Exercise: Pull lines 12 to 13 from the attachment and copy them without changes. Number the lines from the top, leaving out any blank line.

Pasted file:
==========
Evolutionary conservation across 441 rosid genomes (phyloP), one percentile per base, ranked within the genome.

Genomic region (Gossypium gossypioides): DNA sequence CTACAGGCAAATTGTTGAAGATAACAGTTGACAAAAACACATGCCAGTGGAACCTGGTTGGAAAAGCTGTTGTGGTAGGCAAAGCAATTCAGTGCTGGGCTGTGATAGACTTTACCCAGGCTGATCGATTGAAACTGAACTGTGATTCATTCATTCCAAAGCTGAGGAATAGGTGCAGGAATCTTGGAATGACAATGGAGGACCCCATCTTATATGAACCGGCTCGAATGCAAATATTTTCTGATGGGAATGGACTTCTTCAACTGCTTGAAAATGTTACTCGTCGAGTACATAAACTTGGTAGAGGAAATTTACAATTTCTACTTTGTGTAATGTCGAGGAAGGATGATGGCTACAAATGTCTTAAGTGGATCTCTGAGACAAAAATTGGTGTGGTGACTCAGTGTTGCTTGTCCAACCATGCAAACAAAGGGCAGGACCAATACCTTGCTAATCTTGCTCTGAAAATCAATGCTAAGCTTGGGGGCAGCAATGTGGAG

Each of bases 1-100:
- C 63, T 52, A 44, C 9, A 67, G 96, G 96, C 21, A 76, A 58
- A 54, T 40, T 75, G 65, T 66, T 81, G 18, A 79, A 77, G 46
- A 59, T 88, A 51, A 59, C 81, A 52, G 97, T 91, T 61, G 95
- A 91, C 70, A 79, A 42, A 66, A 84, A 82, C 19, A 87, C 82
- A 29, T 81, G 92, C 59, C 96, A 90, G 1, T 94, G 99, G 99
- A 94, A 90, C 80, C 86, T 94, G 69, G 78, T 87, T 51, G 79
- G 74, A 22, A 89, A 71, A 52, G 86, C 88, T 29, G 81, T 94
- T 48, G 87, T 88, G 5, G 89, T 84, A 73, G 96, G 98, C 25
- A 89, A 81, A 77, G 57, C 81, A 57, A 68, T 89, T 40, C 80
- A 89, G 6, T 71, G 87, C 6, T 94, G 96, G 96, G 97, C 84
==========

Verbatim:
- A 89, A 81, A 77, G 57, C 81, A 57, A 68, T 89, T 40, C 80
- A 89, G 6, T 71, G 87, C 6, T 94, G 96, G 96, G 97, C 84